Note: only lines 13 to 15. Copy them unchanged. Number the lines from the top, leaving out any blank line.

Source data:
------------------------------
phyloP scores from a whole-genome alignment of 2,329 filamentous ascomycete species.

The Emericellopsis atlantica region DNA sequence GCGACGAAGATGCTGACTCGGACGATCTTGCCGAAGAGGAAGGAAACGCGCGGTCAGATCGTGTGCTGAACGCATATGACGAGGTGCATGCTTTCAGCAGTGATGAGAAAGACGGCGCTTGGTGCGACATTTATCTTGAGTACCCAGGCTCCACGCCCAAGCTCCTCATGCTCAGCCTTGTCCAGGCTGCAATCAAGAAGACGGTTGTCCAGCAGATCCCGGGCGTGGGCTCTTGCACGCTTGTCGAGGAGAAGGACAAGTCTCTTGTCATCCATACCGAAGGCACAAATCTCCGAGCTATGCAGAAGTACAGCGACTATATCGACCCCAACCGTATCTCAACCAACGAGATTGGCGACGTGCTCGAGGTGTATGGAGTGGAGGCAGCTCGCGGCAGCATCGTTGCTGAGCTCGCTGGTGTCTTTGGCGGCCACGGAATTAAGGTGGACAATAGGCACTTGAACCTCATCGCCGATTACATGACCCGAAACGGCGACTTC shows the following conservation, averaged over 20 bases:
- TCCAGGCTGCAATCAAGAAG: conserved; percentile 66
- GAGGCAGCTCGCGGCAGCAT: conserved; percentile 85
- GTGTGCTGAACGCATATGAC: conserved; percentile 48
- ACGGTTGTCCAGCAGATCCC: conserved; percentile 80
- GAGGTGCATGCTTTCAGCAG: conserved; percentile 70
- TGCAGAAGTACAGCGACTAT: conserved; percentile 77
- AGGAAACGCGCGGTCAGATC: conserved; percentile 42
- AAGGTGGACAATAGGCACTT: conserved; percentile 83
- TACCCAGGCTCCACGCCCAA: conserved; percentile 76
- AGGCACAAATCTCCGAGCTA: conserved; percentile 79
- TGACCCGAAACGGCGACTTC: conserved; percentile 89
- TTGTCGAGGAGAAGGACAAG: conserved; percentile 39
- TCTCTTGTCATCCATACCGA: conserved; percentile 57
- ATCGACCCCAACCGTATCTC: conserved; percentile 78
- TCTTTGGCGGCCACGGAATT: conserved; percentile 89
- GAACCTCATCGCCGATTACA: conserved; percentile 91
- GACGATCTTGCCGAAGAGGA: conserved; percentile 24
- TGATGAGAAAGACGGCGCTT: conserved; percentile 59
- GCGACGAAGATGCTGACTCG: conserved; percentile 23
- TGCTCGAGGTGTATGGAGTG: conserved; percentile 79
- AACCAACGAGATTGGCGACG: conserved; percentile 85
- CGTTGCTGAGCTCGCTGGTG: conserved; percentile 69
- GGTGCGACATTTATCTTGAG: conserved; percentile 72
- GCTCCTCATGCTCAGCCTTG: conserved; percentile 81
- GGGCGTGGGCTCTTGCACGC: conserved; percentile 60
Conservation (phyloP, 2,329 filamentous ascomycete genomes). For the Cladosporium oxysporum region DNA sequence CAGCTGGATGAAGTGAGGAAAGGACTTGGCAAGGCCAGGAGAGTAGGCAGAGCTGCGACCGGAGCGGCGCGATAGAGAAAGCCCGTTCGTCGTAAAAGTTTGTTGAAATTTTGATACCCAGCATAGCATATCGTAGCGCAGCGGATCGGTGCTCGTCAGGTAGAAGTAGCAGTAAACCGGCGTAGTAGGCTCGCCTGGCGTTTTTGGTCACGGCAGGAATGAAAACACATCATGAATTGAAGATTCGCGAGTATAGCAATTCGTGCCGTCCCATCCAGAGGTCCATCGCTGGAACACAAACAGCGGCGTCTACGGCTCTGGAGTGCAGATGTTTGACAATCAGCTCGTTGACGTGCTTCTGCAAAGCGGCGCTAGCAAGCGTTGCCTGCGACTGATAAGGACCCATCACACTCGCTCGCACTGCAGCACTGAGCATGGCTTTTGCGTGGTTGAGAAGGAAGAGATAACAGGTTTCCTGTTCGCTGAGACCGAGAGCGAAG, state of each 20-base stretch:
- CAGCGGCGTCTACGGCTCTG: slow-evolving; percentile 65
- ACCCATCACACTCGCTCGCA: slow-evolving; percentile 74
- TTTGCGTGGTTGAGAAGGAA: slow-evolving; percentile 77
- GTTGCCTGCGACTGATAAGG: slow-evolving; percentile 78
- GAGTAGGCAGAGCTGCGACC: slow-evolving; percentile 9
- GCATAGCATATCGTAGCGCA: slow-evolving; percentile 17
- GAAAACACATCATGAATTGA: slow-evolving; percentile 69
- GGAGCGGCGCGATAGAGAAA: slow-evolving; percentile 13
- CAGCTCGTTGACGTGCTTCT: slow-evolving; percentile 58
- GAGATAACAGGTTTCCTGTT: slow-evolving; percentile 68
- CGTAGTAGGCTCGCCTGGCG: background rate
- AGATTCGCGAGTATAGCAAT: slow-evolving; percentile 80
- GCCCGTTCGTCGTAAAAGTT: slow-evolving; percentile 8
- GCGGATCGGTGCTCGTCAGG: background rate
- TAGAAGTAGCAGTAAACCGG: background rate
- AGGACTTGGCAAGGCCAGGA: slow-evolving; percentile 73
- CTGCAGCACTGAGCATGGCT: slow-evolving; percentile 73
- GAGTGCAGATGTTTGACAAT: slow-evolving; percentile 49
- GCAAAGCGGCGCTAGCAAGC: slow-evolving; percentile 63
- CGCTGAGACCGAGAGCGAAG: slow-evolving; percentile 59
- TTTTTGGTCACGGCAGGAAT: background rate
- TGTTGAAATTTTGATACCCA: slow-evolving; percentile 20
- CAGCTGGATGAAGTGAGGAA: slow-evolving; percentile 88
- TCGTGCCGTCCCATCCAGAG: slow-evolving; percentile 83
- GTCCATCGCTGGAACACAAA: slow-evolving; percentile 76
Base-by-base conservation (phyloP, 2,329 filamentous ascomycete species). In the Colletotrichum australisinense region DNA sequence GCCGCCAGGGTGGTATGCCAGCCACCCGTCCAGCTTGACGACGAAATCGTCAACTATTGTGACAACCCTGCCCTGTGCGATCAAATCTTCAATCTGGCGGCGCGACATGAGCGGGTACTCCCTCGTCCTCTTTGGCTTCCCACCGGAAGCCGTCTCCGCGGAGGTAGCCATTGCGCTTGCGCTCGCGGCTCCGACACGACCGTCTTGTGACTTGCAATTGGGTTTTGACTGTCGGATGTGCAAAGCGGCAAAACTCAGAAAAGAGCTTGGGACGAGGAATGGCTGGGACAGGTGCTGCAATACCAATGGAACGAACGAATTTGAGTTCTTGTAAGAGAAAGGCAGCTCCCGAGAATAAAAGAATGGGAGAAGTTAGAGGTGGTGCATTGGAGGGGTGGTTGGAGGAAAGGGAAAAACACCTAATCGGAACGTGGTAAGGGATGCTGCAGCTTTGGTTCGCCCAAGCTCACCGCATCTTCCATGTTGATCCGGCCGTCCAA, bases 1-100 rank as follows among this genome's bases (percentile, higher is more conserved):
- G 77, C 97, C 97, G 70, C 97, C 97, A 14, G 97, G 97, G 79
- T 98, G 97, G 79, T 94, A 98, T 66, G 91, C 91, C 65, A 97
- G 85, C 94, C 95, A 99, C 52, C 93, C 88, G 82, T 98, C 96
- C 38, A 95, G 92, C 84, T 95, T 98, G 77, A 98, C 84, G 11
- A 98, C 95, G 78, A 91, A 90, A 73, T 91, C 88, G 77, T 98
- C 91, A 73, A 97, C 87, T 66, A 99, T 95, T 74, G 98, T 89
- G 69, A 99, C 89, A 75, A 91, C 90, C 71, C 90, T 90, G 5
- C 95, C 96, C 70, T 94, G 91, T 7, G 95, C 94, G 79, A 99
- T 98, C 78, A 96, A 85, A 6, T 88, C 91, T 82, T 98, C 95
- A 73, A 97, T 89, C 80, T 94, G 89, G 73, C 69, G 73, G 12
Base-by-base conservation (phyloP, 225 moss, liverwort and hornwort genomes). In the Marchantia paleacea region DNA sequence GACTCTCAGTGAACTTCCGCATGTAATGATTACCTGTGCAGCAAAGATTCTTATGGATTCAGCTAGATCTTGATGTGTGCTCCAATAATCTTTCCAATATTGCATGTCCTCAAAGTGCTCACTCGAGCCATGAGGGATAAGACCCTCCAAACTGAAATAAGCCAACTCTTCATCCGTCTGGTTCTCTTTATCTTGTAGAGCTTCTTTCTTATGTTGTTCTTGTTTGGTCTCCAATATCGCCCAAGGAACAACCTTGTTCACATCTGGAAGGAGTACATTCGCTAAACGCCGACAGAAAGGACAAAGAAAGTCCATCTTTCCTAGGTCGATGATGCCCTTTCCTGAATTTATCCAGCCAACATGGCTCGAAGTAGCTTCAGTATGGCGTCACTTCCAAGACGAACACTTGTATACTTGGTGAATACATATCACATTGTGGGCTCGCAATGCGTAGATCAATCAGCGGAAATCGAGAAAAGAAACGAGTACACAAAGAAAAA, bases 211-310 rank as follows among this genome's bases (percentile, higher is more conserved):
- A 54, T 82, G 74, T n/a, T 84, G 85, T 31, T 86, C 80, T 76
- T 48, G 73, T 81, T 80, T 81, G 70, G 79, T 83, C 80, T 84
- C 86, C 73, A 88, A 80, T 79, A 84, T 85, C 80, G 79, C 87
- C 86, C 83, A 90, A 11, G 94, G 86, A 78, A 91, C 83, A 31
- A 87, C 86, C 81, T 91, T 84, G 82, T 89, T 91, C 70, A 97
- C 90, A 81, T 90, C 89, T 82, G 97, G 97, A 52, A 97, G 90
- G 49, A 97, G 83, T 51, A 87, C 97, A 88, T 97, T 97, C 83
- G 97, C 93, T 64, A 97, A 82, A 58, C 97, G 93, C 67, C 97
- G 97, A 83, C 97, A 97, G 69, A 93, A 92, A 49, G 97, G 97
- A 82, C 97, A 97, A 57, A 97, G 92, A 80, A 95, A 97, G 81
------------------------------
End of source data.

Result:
- TGACCCGAAACGGCGACTTC: conserved; percentile 89
- TTGTCGAGGAGAAGGACAAG: conserved; percentile 39
- TCTCTTGTCATCCATACCGA: conserved; percentile 57